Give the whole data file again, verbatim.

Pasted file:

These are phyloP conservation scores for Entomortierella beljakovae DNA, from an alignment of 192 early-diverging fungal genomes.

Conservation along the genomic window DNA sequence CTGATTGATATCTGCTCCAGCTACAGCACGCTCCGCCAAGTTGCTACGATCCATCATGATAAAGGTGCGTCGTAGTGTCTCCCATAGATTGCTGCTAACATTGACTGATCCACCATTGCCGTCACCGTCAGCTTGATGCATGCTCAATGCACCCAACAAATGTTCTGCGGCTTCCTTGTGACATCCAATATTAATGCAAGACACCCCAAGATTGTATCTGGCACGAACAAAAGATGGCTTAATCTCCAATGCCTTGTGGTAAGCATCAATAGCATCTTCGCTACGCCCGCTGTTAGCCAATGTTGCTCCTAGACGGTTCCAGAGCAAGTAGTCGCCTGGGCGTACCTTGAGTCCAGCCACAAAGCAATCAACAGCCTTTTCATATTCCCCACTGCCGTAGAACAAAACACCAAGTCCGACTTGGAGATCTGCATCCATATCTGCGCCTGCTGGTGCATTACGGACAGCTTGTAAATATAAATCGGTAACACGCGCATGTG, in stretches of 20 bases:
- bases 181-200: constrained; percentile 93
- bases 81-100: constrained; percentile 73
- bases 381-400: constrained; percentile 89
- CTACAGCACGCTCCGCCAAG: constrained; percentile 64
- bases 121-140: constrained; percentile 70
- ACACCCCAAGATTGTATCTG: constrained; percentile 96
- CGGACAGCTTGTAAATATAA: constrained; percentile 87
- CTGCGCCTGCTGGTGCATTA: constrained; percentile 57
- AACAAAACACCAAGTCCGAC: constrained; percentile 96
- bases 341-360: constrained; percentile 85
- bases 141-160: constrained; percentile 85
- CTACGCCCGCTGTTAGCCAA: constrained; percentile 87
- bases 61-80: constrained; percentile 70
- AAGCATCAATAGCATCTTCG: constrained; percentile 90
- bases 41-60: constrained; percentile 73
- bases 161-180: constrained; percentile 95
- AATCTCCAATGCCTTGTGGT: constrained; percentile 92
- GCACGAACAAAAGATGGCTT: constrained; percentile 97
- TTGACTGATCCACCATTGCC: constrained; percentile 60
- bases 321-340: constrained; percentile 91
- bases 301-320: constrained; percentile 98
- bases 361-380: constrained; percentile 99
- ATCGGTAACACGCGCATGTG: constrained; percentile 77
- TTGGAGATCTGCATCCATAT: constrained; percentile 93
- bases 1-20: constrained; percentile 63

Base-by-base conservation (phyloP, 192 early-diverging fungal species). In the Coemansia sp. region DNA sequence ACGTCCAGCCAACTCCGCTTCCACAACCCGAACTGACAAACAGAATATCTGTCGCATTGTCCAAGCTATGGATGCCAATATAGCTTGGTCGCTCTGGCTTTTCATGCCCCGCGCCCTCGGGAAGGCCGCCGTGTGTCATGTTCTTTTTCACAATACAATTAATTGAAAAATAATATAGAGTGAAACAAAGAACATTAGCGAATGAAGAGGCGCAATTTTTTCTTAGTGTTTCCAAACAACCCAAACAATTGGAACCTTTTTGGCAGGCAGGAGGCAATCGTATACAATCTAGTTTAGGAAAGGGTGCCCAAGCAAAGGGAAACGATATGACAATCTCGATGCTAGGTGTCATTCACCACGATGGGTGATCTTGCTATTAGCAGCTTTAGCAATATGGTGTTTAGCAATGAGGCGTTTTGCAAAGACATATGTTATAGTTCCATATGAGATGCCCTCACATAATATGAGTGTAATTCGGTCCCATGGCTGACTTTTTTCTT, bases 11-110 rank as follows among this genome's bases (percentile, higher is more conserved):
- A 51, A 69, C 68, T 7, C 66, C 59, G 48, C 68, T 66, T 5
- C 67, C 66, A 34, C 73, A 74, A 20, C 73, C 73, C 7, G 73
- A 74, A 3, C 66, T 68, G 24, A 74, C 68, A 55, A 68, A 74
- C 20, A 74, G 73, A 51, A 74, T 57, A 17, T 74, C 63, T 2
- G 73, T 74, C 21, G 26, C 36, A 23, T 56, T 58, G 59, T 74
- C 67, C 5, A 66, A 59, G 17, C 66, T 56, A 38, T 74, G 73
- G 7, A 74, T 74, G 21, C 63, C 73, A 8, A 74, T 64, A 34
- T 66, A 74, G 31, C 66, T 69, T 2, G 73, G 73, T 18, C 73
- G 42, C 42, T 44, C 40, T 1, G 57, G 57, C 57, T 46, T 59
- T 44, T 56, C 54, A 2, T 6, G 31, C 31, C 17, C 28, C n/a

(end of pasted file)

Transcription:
These are phyloP conservation scores for Entomortierella beljakovae DNA, from an alignment of 192 early-diverging fungal genomes.

Conservation along the genomic window DNA sequence CTGATTGATATCTGCTCCAGCTACAGCACGCTCCGCCAAGTTGCTACGATCCATCATGATAAAGGTGCGTCGTAGTGTCTCCCATAGATTGCTGCTAACATTGACTGATCCACCATTGCCGTCACCGTCAGCTTGATGCATGCTCAATGCACCCAACAAATGTTCTGCGGCTTCCTTGTGACATCCAATATTAATGCAAGACACCCCAAGATTGTATCTGGCACGAACAAAAGATGGCTTAATCTCCAATGCCTTGTGGTAAGCATCAATAGCATCTTCGCTACGCCCGCTGTTAGCCAATGTTGCTCCTAGACGGTTCCAGAGCAAGTAGTCGCCTGGGCGTACCTTGAGTCCAGCCACAAAGCAATCAACAGCCTTTTCATATTCCCCACTGCCGTAGAACAAAACACCAAGTCCGACTTGGAGATCTGCATCCATATCTGCGCCTGCTGGTGCATTACGGACAGCTTGTAAATATAAATCGGTAACACGCGCATGTG, in stretches of 20 bases:
- bases 181-200: constrained; percentile 93
- bases 81-100: constrained; percentile 73
- bases 381-400: constrained; percentile 89
- CTACAGCACGCTCCGCCAAG: constrained; percentile 64
- bases 121-140: constrained; percentile 70
- ACACCCCAAGATTGTATCTG: constrained; percentile 96
- CGGACAGCTTGTAAATATAA: constrained; percentile 87
- CTGCGCCTGCTGGTGCATTA: constrained; percentile 57
- AACAAAACACCAAGTCCGAC: constrained; percentile 96
- bases 341-360: constrained; percentile 85
- bases 141-160: constrained; percentile 85
- CTACGCCCGCTGTTAGCCAA: constrained; percentile 87
- bases 61-80: constrained; percentile 70
- AAGCATCAATAGCATCTTCG: constrained; percentile 90
- bases 41-60: constrained; percentile 73
- bases 161-180: constrained; percentile 95
- AATCTCCAATGCCTTGTGGT: constrained; percentile 92
- GCACGAACAAAAGATGGCTT: constrained; percentile 97
- TTGACTGATCCACCATTGCC: constrained; percentile 60
- bases 321-340: constrained; percentile 91
- bases 301-320: constrained; percentile 98
- bases 361-380: constrained; percentile 99
- ATCGGTAACACGCGCATGTG: constrained; percentile 77
- TTGGAGATCTGCATCCATAT: constrained; percentile 93
- bases 1-20: constrained; percentile 63

Base-by-base conservation (phyloP, 192 early-diverging fungal species). In the Coemansia sp. region DNA sequence ACGTCCAGCCAACTCCGCTTCCACAACCCGAACTGACAAACAGAATATCTGTCGCATTGTCCAAGCTATGGATGCCAATATAGCTTGGTCGCTCTGGCTTTTCATGCCCCGCGCCCTCGGGAAGGCCGCCGTGTGTCATGTTCTTTTTCACAATACAATTAATTGAAAAATAATATAGAGTGAAACAAAGAACATTAGCGAATGAAGAGGCGCAATTTTTTCTTAGTGTTTCCAAACAACCCAAACAATTGGAACCTTTTTGGCAGGCAGGAGGCAATCGTATACAATCTAGTTTAGGAAAGGGTGCCCAAGCAAAGGGAAACGATATGACAATCTCGATGCTAGGTGTCATTCACCACGATGGGTGATCTTGCTATTAGCAGCTTTAGCAATATGGTGTTTAGCAATGAGGCGTTTTGCAAAGACATATGTTATAGTTCCATATGAGATGCCCTCACATAATATGAGTGTAATTCGGTCCCATGGCTGACTTTTTTCTT, bases 11-110 rank as follows among this genome's bases (percentile, higher is more conserved):
- A 51, A 69, C 68, T 7, C 66, C 59, G 48, C 68, T 66, T 5
- C 67, C 66, A 34, C 73, A 74, A 20, C 73, C 73, C 7, G 73
- A 74, A 3, C 66, T 68, G 24, A 74, C 68, A 55, A 68, A 74
- C 20, A 74, G 73, A 51, A 74, T 57, A 17, T 74, C 63, T 2
- G 73, T 74, C 21, G 26, C 36, A 23, T 56, T 58, G 59, T 74
- C 67, C 5, A 66, A 59, G 17, C 66, T 56, A 38, T 74, G 73
- G 7, A 74, T 74, G 21, C 63, C 73, A 8, A 74, T 64, A 34
- T 66, A 74, G 31, C 66, T 69, T 2, G 73, G 73, T 18, C 73
- G 42, C 42, T 44, C 40, T 1, G 57, G 57, C 57, T 46, T 59
- T 44, T 56, C 54, A 2, T 6, G 31, C 31, C 17, C 28, C n/a